Avoiding a real life nightmare before Christmas…
It’s that time of year again, the festive period is fast approaching and Christmas parties are right around the corner. Whilst work events are undeniably a great opportunity to improve staff morale, employers must also be aware that they can turn into a real life nightmare before Christmas.
Here are 3 factors to consider when arranging your work Christmas Party:
It is important to open the Christmas Party to all employees, regardless of age, gender, religion, disability. Also, do not forget to invite any employees on family friendly leave!
You should try to pick events that everyone can enjoy and which won’t appeal to only a certain demographic of the workforce.
To avoid questions of employment status it is advisable that self-employed individuals engaged by an employer are not invited to the Christmas Party. The position regarding agency workers is not so clear cut – the general consensus is that the Agency Worker Regulations 2010 do not give an agency worker the right to attend a Christmas Party (although this could be fact sensitive), and that doing so could lead to questions of employment status; on the other hand, the bigger risk to a business could be the damage to workforce morale caused by not inviting an agency worker.
Timing and Location
The timing and location of your Christmas Party are important considerations which may be driven by the make-up of your workforce. For example, if it is held outside of office hours be mindful employees may have family commitments preventing them from attending. Therefore, a lunch time event may be more suitable.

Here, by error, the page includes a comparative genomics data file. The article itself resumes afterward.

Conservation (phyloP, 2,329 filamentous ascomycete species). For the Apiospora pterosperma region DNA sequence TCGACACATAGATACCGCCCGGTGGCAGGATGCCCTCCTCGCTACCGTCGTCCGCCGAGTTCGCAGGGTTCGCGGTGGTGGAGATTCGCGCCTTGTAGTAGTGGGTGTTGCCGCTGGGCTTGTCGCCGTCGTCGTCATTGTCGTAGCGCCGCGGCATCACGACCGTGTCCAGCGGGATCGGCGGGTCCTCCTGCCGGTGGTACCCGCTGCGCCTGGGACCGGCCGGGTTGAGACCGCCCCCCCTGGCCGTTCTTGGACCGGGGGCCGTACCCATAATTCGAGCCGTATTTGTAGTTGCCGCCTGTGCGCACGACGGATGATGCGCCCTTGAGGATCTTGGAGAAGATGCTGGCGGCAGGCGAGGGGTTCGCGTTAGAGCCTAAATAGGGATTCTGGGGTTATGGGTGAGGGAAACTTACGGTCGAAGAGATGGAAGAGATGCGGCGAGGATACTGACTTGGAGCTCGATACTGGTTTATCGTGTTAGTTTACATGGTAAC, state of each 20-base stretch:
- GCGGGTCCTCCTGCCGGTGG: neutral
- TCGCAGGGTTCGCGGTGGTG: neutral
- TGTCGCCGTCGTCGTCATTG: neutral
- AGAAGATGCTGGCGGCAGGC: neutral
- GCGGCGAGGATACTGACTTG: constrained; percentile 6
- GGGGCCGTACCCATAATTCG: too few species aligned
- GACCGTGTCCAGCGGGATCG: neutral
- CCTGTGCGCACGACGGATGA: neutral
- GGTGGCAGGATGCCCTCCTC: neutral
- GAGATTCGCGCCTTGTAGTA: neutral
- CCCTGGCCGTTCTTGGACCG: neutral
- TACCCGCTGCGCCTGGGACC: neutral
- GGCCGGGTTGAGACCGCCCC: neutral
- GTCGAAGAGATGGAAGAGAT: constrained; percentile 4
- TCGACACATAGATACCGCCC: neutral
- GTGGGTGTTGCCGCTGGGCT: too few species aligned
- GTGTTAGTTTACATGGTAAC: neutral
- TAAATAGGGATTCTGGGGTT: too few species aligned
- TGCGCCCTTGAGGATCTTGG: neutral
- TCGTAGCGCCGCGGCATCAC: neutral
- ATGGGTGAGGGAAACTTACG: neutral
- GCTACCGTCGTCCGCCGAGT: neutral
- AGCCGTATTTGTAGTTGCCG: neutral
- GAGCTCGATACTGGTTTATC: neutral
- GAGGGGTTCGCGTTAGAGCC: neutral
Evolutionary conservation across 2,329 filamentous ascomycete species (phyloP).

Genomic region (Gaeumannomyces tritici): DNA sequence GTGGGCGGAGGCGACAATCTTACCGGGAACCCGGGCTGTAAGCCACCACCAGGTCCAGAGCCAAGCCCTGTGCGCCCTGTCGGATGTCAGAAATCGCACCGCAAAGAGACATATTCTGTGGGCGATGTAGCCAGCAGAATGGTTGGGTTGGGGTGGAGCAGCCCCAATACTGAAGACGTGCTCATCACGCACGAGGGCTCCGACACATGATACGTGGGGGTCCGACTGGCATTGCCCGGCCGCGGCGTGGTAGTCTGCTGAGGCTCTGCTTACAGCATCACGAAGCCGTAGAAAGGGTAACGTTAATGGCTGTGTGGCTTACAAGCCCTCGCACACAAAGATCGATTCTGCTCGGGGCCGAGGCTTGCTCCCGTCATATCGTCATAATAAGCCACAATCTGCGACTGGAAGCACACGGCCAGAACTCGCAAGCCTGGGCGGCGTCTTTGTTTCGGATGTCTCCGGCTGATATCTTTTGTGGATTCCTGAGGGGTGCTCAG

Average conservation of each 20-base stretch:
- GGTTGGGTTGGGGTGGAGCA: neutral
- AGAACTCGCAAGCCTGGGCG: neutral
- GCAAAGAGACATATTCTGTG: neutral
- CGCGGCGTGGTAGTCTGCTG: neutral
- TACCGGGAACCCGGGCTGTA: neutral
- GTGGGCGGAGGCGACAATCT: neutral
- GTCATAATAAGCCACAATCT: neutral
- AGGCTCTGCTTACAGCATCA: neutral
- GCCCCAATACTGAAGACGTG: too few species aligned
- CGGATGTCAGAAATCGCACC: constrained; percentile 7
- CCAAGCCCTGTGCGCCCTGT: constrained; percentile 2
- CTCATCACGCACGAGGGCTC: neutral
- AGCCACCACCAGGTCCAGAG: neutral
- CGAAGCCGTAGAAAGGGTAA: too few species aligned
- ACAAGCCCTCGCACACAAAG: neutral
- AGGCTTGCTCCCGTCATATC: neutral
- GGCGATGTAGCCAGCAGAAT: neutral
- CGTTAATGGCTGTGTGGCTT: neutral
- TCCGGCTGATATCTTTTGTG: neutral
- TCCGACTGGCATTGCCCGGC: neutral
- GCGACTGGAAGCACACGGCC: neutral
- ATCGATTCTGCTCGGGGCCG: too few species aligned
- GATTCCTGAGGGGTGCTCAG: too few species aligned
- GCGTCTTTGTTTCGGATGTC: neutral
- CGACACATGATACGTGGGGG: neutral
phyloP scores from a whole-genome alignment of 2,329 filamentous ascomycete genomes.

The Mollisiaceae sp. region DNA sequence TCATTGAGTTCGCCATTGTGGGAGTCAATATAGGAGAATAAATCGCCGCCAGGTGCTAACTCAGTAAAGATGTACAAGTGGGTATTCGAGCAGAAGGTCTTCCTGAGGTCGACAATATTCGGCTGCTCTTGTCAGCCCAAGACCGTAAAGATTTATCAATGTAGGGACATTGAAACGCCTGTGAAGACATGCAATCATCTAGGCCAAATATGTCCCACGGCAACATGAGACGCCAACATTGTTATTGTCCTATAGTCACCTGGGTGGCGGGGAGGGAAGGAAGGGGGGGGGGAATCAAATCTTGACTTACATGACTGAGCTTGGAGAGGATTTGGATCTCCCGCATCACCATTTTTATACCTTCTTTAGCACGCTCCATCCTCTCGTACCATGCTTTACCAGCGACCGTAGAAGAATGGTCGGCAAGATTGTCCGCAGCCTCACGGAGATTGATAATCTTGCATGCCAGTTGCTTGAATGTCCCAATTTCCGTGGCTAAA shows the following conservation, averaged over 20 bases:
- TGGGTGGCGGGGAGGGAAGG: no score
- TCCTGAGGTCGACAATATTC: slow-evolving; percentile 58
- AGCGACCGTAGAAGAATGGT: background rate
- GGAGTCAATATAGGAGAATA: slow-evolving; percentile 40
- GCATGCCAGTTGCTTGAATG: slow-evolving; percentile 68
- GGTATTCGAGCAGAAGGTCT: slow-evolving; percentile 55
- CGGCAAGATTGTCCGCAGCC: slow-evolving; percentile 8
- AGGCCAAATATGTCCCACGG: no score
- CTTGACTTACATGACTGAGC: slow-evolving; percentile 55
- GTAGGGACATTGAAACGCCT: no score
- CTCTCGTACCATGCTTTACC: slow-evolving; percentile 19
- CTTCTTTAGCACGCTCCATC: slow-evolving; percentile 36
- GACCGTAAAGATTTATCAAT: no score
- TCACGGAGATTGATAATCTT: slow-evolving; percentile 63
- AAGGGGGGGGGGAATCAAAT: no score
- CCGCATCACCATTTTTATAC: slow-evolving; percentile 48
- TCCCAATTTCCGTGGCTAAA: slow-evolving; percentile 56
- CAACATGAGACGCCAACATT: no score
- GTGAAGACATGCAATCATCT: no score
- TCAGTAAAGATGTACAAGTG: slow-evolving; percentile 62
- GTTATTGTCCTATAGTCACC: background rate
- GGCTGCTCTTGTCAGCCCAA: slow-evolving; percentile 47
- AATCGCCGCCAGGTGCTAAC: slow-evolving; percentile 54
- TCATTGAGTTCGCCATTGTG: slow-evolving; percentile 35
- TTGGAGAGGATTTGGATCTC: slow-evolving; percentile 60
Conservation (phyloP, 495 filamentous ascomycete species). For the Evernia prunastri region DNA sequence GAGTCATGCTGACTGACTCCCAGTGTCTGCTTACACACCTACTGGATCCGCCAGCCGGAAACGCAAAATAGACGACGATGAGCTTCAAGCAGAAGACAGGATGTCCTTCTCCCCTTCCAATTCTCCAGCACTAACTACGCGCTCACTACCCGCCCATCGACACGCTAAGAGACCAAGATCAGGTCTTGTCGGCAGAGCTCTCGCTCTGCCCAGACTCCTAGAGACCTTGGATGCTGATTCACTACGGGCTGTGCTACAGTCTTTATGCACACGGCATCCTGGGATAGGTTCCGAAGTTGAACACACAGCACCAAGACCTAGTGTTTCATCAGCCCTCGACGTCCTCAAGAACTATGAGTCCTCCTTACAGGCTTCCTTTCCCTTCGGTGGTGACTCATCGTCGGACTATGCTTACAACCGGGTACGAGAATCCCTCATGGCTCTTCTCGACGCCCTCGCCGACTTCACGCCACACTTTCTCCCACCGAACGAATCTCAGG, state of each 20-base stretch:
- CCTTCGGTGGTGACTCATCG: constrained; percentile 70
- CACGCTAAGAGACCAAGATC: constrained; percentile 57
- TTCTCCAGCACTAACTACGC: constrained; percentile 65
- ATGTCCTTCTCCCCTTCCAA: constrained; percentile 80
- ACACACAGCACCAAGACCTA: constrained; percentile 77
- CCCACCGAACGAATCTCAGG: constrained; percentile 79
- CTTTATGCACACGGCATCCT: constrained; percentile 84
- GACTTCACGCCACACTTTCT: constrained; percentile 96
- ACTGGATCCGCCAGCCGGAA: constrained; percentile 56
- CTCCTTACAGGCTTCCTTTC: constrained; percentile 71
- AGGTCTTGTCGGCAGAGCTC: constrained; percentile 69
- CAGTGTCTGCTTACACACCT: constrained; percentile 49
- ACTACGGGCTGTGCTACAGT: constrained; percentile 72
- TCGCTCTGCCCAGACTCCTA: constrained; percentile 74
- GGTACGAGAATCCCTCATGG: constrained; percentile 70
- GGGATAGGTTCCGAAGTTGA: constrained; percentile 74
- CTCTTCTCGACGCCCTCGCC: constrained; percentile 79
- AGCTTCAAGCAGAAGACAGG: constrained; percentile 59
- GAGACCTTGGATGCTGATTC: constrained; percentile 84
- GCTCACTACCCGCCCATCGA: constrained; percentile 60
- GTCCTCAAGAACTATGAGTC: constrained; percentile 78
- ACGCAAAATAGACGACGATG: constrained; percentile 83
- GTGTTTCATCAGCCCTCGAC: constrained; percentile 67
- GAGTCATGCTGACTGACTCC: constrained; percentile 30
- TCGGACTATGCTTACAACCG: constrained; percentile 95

The venue of the party should be accessible to all employees and it is advisable to carry out a risk assessment. Further, the venue should be inspected to ensure that employees can get home safely and provision should be made to ensure that employees will not be tempted to drive home after drinking (e.g. by hiring coaches or providing the telephone number of local cab companies).
A Christmas party is a work-related activity, even though it is held outside normal work hours and off-site, and employers can be vicariously liable for the actions of its employees (such as harassment, discrimination or assault etc.). Ideally you would have a policy setting out what is expected from your employees at work-related social events, in any event it is advisable to make clear to your employees the acceptable standards of behaviour.
Lastly, employers should avoid the topic of promotions and pay rises with employees – a Christmas Party is not the forum for such conversations. Employees will likely remember such conversations the following morning (even if they remember little else!), putting employers in a difficult position.